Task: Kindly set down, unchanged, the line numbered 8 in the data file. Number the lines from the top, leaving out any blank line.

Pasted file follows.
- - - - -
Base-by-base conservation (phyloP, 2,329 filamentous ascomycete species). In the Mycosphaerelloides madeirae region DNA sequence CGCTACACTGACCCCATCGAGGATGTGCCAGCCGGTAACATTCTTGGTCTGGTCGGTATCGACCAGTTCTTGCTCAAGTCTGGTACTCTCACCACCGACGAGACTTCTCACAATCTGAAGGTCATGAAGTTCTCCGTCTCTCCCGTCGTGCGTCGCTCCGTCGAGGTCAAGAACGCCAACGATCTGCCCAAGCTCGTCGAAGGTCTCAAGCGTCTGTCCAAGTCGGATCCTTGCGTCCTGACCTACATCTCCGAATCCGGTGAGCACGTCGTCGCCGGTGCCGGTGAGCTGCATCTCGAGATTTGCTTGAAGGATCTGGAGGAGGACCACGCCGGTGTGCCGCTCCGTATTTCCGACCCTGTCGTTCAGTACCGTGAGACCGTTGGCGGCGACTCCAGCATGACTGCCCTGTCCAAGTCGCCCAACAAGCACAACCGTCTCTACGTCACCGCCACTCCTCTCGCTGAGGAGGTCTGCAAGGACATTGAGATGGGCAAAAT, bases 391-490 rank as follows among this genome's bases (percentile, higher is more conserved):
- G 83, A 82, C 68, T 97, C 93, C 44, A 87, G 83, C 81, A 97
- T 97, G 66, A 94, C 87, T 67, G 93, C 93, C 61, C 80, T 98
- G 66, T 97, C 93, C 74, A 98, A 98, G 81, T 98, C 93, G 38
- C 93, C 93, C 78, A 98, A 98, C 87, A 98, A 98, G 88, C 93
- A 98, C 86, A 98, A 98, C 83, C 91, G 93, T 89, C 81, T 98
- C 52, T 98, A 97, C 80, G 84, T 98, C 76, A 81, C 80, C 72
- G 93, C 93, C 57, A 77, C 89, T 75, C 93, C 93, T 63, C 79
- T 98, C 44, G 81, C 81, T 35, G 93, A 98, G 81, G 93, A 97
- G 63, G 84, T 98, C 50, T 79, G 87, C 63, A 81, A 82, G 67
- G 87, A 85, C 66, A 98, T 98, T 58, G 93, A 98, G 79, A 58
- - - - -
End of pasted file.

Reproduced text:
- G 93, C 93, C 57, A 77, C 89, T 75, C 93, C 93, T 63, C 79